Looking Back, Looking Ahead
In the early 2000s, which feels like forever ago, the North Dakota Game and Fish Department was under some pressure to reduce the number of deer on the landscape.
Jump ahead to, say, the last five years or so, and the thinking about the state’s deer population has changed. Not surprisingly, that’s what happens when you go from more than 100,000 licenses per season for an 11-year stretch starting in 2001, to just 43,275 licenses in 2015.
Heading into North Dakota’s deer gun season, Williams said hunting conditions in 2020 should look nothing like fall 2019, which was significantly influenced by one of the wettest Septembers on record and an early October snowstorm.
“I was born and raised in North Dakota and last fall was probably the craziest fall, hands down, that I’ve ever participated in,” Williams said. “The amount of moisture we received alone on October 9, anywhere from 16 to 30 inches of snow in some parts of eastern and central North Dakota, made things interesting and difficult for a lot of people.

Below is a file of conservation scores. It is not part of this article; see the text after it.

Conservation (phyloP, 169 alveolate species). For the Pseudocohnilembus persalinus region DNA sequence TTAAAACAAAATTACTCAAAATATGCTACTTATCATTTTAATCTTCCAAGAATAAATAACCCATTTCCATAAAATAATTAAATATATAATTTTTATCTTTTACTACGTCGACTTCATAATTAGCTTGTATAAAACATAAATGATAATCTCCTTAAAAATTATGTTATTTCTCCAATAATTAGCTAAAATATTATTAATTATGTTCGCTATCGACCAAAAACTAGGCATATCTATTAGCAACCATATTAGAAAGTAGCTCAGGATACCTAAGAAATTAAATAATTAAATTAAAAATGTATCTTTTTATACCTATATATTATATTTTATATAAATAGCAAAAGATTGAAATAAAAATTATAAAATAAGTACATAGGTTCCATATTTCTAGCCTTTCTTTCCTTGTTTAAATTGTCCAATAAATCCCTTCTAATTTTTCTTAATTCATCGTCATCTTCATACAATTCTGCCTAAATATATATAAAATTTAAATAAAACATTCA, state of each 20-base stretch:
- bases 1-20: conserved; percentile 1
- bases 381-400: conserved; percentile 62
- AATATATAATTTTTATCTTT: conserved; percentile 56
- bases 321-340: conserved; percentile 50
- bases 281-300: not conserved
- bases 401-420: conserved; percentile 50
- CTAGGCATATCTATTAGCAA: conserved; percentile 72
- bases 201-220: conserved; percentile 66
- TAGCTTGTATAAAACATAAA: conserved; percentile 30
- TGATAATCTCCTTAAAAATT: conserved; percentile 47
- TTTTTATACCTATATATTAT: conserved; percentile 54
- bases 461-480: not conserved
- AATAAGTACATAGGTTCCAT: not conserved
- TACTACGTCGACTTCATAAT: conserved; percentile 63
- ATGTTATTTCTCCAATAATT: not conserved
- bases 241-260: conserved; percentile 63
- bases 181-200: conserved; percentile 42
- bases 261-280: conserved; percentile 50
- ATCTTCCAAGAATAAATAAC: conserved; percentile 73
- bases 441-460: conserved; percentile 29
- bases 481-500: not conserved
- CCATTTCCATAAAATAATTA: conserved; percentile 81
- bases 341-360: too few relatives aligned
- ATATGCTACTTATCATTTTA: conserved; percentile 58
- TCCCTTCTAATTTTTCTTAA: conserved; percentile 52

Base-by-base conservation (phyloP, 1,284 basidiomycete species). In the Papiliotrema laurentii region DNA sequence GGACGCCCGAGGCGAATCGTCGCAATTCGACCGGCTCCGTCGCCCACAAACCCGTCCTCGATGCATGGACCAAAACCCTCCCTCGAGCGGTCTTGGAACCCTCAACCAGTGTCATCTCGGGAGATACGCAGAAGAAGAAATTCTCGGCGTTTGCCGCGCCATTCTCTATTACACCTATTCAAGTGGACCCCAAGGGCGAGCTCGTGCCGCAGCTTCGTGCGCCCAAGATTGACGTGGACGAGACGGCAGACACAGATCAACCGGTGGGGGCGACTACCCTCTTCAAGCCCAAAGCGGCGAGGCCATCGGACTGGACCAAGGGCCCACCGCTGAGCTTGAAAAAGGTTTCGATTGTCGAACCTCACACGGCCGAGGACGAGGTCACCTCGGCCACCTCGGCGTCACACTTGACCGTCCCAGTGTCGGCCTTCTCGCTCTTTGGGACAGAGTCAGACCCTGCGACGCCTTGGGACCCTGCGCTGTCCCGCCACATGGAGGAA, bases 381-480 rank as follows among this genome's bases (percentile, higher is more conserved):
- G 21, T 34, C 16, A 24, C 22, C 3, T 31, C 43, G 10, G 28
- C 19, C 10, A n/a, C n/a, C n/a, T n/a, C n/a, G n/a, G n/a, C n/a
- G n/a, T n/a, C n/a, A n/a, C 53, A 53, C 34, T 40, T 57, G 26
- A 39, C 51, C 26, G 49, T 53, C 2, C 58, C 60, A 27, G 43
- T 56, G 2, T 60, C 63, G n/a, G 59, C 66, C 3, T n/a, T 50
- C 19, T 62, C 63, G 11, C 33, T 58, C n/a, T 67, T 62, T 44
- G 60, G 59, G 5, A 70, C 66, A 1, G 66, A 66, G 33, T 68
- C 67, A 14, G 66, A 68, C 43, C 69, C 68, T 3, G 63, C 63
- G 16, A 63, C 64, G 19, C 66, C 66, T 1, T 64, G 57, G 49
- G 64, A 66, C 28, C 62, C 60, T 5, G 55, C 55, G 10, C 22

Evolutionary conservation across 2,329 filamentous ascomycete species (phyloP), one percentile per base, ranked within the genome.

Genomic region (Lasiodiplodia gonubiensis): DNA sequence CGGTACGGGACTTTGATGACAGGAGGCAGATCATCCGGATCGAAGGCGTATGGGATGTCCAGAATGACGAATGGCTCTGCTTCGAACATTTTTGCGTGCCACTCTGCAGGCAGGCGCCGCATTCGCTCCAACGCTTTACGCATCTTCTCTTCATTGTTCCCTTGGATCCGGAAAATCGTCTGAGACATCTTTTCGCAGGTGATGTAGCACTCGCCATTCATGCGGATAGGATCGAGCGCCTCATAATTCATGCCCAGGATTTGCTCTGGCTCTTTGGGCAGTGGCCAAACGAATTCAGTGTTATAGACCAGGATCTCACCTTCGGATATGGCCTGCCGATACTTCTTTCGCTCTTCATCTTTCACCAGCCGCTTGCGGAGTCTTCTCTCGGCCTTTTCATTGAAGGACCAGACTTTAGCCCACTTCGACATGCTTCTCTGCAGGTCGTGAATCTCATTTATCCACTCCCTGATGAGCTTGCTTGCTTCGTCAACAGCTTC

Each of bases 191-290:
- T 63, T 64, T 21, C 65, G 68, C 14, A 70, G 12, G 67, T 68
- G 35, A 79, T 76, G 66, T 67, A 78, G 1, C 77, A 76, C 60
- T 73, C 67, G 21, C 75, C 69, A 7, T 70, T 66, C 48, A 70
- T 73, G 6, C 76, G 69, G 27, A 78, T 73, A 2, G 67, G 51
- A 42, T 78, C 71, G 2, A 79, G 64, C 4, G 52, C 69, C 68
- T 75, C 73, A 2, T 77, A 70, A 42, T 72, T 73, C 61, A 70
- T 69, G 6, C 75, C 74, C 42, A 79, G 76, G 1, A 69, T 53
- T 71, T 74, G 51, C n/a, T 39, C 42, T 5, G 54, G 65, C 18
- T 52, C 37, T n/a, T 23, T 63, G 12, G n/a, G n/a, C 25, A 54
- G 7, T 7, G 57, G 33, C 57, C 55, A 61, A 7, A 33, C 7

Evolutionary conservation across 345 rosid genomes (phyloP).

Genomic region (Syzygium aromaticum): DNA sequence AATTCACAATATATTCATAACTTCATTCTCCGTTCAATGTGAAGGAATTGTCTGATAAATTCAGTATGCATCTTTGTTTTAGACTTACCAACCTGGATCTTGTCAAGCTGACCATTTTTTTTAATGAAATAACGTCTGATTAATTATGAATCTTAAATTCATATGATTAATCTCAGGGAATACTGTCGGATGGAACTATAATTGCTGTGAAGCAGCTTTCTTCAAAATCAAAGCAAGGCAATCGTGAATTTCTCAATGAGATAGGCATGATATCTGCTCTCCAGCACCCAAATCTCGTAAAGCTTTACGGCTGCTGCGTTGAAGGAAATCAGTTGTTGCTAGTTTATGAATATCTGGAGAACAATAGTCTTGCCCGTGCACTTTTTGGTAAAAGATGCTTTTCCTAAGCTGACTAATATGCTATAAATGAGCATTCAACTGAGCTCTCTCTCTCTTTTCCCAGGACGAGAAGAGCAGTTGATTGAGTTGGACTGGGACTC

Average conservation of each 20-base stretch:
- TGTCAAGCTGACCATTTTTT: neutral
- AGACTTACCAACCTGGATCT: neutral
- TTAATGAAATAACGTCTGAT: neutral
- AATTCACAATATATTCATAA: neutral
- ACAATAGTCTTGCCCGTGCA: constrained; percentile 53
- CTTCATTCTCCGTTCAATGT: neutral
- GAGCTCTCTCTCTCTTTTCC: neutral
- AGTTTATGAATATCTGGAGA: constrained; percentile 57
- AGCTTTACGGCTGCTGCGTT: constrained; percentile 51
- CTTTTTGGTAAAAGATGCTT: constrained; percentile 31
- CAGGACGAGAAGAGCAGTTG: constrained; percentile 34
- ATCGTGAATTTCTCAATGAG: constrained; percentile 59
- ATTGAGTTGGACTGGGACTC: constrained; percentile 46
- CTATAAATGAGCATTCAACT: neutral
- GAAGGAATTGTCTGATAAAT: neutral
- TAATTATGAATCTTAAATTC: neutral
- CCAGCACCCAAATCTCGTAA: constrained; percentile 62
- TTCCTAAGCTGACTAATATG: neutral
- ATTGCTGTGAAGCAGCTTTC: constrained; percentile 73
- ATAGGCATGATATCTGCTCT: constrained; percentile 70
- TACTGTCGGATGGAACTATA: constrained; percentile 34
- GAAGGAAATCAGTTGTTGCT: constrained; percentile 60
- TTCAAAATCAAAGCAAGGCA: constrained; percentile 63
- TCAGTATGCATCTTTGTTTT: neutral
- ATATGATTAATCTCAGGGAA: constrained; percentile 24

“It didn’t help farmers, of course, trying to get their crops off, and the amount of crop left standing on the landscape was significant,” he added. “That provided lots of extra areas for deer and pheasants to be in and then access getting to some of those areas was extremely tough.”
This fall, Williams said hunters will experience nearly the opposite.
“It’s not very often that we talk about a good chunk of row crops being off before the pheasant season opens in North Dakota,” he said. “But this year, we actually saw that. There’s going to be a little bit of standing crop around during the deer season, but definitely not a lot.”